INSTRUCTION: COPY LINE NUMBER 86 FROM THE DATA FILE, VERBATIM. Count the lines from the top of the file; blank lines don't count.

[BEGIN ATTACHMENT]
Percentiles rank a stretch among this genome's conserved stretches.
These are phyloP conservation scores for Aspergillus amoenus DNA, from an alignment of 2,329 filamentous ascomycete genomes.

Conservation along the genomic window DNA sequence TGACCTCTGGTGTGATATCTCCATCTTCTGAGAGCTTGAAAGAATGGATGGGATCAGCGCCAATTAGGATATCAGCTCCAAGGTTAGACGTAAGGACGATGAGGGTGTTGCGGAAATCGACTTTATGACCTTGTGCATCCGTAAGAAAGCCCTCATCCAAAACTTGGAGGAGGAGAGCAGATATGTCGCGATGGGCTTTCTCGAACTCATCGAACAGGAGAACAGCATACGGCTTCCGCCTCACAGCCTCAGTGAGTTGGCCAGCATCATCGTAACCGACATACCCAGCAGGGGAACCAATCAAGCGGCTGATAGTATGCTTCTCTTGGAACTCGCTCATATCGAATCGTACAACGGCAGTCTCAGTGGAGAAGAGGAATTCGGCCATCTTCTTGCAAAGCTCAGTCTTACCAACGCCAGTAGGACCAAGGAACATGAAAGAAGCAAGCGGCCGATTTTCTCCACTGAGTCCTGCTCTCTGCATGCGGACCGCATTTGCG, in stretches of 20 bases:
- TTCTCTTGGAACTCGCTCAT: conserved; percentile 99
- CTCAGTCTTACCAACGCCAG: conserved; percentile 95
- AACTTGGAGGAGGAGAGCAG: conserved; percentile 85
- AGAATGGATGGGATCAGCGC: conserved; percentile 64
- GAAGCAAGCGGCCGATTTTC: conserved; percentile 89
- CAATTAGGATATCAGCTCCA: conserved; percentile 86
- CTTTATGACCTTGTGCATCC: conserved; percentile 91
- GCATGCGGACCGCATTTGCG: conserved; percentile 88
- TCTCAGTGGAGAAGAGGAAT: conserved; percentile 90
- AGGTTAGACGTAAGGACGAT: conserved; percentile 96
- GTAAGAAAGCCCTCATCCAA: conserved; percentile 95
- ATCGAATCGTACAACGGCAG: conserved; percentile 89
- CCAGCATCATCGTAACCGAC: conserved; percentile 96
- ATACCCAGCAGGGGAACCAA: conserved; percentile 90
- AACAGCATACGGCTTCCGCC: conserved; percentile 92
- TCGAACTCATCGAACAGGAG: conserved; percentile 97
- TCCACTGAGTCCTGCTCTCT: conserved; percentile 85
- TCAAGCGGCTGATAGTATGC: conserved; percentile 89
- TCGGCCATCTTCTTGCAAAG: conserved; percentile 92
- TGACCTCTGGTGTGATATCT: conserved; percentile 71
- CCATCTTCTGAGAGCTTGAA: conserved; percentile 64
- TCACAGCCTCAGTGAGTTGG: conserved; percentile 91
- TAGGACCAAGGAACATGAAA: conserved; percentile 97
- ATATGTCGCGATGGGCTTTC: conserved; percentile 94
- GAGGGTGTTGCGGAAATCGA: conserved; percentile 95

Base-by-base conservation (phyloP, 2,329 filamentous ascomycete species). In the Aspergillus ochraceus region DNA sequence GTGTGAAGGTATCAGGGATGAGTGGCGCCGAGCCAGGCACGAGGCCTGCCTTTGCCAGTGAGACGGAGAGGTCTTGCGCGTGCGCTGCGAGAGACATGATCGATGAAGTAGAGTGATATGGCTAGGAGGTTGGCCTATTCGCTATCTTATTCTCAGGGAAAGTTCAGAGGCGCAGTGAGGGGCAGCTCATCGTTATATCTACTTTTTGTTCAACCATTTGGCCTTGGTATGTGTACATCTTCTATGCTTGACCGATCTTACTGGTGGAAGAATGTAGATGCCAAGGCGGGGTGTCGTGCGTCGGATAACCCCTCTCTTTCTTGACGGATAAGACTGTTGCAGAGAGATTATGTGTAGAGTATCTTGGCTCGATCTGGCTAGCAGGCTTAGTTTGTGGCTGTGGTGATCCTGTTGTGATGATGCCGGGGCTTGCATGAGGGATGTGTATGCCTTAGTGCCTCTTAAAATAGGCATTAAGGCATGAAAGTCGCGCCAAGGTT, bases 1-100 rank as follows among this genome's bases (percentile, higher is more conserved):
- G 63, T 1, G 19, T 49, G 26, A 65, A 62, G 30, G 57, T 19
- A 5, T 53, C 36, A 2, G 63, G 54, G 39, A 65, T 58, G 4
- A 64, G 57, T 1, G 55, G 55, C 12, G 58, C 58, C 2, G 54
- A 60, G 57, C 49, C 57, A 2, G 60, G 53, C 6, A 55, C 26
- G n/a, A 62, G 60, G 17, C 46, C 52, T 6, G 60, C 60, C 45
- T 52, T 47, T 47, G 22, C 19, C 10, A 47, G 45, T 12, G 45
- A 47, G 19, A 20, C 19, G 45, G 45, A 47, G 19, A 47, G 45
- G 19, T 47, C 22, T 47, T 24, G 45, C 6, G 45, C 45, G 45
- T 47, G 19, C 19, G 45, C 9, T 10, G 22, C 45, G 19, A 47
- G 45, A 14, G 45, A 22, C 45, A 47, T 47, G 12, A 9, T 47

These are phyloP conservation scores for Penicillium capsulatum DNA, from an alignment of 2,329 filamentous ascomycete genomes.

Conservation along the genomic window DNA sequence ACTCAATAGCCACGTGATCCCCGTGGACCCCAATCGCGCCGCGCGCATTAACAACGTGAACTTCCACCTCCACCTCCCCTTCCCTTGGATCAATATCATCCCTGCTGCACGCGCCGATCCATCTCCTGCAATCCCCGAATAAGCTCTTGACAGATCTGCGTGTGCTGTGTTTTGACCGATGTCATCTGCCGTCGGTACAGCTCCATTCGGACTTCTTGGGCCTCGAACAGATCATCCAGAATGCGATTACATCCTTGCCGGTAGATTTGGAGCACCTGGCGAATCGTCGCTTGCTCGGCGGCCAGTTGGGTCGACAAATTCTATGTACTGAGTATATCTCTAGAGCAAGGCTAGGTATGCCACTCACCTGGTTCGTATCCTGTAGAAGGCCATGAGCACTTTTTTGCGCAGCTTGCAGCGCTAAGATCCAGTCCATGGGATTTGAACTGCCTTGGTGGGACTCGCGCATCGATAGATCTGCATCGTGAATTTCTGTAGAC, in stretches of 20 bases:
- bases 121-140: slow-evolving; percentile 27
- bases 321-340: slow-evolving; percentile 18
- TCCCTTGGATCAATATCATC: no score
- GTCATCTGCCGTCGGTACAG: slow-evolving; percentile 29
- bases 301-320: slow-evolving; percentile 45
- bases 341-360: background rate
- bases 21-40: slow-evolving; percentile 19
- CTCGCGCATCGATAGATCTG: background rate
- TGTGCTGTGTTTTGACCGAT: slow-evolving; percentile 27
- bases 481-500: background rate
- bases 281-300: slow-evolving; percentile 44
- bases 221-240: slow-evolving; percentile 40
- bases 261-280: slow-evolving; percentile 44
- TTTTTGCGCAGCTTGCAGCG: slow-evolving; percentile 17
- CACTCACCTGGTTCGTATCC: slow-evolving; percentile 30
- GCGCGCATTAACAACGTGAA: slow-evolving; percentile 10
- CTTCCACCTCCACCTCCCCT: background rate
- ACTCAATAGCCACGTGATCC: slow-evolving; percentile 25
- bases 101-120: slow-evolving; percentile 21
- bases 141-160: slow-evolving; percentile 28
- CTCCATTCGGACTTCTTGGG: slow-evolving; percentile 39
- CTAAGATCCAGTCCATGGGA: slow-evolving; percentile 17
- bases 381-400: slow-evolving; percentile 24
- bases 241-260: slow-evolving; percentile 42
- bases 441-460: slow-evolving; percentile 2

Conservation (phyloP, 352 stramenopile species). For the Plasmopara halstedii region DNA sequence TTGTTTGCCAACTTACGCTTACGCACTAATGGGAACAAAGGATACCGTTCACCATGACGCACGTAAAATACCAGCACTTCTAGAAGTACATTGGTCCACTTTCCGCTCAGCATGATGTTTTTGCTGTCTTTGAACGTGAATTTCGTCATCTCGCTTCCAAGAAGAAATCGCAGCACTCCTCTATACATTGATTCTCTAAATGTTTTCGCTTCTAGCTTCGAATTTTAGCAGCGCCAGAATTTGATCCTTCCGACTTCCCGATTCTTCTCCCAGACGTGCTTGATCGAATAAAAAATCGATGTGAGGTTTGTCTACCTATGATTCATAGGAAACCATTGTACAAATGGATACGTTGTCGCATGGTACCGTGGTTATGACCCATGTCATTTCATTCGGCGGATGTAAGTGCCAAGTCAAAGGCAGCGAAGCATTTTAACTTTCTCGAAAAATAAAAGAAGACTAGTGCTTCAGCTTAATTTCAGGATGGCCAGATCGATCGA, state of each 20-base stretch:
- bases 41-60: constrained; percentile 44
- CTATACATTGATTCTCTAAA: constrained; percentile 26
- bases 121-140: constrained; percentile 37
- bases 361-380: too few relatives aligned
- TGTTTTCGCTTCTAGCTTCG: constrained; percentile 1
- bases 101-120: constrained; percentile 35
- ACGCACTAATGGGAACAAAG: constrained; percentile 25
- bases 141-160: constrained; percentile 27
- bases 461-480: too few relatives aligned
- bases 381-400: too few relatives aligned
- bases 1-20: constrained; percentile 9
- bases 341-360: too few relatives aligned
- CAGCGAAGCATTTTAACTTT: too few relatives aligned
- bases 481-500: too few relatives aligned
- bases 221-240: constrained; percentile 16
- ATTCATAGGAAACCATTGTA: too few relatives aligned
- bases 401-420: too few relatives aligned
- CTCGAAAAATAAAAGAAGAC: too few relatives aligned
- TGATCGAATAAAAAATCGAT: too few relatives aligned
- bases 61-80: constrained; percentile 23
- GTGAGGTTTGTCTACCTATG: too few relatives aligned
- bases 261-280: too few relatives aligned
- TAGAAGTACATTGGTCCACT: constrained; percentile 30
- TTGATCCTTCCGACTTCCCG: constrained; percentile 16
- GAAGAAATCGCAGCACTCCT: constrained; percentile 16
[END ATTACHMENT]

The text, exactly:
- TGATCGAATAAAAAATCGAT: too few relatives aligned